You have served the nation as a member of the Armed Forces for 20 or more years and now you are ready to retire. Have you picked a State to retire in?
From our first listed State through to number seven, we won’t repeat ourselves with a redundant statement as to Yes or No on State income tax since that was our starting criteria. However, the last few States have some other tax stipulations to consider in your determining where to reside.
This will not be a long drawn-out sales pitch for any particular State. After scouring a multitude of sites and magazines and military blogs that provide opinions on the subject of military retirement living I offer you the following results. With that in mind, we will just stick to the basic information relating to taxes for each location.
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Number 1 - Alaska tops the list as best choice on the basis of having lower property taxes as a result of a $150,000 property value exemption. Kiplinger list Alaska as one of the MOST tax-friendly locations for retirees. The sales tax can range up to 7.5% putting Alaska average in relation with other top ten States.
Number 2 - Florida is probably the one state that will show up on everyone’s top-ten retirement list. This is another of Kiplinger’s MOST tax-friendly for retirees locations. The sales tax burden is only 6% sales tax.
Number 3 - Nevada has an average sales tax at 6.85%. Kiplinger rates Nevada as another MOST tax-friendly for retirees.
Number 4 - South Dakota sales tax rate is a low 4%; however they have a high motor vehicle fuel tax at 9%. Kiplinger lists it as another MOST tax-friendly for retirees but this author sees that as a bit generous considering the high motor fuel tax and other tales and business related revenue gathering streams used by Nevada and localities.
Number 5 - Texas sales tax is 6.25%, still average for most of the country and one of Kiplinger’s tax friendly (but not a “Most” tax friendly).
Number 6 - Washington sales tax is 6.5% and localities can add their own sales tax bringing the total burden to 9.5% in some areas. This compounding of sales tax should be considered since it means adding as much as 95 cents tax to every $10 (US) purchase.
Number 7 - Wyoming property tax rate is 9.5% and sales tax at 4% Wyoming has a Kiplinger rating of MOST tax-friendly for retirees. This is generous rating appears to be primarily based on the very low sales tax rate.
Number 8 - Tennessee. As stated at the outset, here is the point of divergence from the selective criteria. Although Tennessee does not have a State Income Tax or a Social Security Tax; they do, however, have what is called a “Hall Tax” on interest and dividends income. For most military retirees this will not be a big deal unless you plan on having enough investments and savings to exceed the filing requirements. Interest and dividend income exceeding $1,250 or $2,500 if married filing jointly is taxable by the State. Sales tax is 7% and localities can add to that bringing the total up to 9.75%. County property taxes are reasonable; however, cities and townships can also tax property raising the total property tax burden.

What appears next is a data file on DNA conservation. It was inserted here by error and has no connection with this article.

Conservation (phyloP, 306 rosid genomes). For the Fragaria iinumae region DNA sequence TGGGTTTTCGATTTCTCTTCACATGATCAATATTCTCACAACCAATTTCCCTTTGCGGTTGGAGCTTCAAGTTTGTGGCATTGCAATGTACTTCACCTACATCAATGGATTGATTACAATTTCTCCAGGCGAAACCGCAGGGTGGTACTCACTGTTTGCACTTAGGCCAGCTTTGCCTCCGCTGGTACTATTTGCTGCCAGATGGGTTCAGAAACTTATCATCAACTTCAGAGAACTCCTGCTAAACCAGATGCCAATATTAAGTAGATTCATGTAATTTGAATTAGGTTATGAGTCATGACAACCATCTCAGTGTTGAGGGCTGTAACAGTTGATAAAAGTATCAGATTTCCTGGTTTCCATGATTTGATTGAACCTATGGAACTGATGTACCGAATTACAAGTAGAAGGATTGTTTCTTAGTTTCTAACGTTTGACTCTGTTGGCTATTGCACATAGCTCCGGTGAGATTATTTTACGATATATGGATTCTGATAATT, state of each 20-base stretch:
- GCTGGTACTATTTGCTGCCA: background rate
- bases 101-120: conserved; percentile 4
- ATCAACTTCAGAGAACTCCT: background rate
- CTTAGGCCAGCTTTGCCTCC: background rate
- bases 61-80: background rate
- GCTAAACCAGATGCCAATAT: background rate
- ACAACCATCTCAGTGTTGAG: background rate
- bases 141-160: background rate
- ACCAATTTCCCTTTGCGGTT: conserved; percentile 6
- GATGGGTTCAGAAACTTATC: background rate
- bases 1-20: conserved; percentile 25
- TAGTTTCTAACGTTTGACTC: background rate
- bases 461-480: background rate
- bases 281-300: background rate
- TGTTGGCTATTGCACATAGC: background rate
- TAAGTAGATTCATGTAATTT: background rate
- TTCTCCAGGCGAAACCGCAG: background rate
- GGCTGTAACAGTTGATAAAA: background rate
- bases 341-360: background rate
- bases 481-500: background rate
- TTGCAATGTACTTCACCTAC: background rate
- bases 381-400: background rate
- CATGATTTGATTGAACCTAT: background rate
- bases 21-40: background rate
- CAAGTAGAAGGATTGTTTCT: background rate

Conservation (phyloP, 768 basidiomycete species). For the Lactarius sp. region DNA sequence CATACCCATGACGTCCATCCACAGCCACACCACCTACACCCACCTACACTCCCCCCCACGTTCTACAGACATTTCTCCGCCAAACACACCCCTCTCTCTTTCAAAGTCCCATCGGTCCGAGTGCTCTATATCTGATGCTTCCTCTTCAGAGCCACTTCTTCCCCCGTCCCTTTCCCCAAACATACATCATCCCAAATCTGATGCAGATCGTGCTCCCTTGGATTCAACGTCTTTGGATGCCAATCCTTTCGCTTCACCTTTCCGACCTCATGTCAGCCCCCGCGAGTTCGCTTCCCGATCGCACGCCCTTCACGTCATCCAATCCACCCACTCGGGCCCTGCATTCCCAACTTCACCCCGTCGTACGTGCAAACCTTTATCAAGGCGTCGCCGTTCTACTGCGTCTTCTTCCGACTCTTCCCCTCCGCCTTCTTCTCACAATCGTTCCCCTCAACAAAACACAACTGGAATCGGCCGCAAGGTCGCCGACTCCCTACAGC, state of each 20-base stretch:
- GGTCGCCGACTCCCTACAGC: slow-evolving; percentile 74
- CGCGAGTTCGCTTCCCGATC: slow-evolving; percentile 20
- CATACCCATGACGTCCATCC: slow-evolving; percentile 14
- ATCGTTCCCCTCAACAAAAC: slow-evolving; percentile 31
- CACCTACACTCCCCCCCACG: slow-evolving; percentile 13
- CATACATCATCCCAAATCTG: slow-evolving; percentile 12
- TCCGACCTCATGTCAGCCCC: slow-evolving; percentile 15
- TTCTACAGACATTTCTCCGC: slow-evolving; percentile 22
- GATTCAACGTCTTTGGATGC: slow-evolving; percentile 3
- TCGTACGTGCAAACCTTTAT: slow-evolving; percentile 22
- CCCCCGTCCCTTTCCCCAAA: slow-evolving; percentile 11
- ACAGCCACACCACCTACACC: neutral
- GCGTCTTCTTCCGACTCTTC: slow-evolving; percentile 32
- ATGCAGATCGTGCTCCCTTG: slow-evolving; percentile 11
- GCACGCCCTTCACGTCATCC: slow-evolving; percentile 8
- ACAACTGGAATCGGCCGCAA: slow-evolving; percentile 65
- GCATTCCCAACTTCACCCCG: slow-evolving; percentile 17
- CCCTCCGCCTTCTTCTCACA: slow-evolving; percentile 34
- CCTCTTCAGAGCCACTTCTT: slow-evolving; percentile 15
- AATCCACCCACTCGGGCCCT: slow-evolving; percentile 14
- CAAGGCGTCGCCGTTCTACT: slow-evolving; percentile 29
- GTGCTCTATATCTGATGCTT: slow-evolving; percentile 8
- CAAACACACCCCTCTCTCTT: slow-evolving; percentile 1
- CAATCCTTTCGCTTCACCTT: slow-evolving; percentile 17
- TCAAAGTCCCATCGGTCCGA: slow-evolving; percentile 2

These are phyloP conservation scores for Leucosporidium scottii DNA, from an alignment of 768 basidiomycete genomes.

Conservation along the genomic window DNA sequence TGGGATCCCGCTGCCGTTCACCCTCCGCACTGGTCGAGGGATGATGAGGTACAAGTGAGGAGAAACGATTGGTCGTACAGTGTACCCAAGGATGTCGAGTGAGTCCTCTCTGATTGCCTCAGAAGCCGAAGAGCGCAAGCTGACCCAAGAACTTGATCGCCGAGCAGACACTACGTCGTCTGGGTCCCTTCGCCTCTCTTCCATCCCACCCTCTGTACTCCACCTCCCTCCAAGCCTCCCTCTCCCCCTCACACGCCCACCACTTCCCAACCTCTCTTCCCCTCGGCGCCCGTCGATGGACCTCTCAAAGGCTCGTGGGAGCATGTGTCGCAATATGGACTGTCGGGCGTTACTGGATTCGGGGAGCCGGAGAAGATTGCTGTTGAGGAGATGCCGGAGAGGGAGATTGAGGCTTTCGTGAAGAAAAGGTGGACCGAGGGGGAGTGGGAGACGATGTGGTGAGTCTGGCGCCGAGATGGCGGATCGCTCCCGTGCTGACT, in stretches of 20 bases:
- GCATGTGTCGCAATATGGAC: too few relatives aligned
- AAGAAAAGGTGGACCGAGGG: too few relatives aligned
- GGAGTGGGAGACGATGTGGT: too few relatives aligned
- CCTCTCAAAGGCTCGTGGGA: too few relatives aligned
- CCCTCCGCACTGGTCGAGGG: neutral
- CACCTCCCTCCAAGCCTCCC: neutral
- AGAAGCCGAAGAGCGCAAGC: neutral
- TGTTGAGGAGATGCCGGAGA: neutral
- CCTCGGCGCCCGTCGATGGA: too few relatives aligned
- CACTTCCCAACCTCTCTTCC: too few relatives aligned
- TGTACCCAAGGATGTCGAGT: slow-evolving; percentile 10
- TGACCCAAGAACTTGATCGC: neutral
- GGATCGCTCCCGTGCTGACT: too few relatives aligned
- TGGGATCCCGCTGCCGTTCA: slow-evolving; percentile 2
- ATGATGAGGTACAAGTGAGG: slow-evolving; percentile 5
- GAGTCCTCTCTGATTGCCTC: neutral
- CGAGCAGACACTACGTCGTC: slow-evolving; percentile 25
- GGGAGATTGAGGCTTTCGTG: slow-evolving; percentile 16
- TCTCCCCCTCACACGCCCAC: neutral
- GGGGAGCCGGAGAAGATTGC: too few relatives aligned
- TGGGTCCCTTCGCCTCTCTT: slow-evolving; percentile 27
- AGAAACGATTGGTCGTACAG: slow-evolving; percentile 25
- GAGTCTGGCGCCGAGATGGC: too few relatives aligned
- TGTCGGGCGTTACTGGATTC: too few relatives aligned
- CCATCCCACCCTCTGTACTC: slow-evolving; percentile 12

Number 9 - New Hampshire also has a tax on interest and dividends income at 5% and high property tax rates as well. They also have high property taxes.
Number 10 – This is a list of States that have some form of Income Tax; however, they exempt all or part of Military retirement pay: Alabama, Hawaii, Illinois, Kansas, Louisiana, Massachusetts, Michigan, Mississippi, New Jersey, New York, Ohio, Pennsylvania, and Wisconsin.
Many States are rethinking their income tax laws. States like Ohio have recognized that they are losing thousands of retirees, thousands of jobs and billions of dollars in income revenue because of all the people moving to states that already don’t have this tax headache. Ohio is on our preferred list, primarily because they “Don’t” have income tax on Military Retirees and Railroad Retirees. Tomorrow is tomorrow; tax laws are volatile and as mentioned in the case of Ohio, the truth may change. We are only concerned here with what is your best bet in reducing your state tax burden as a military retiree.
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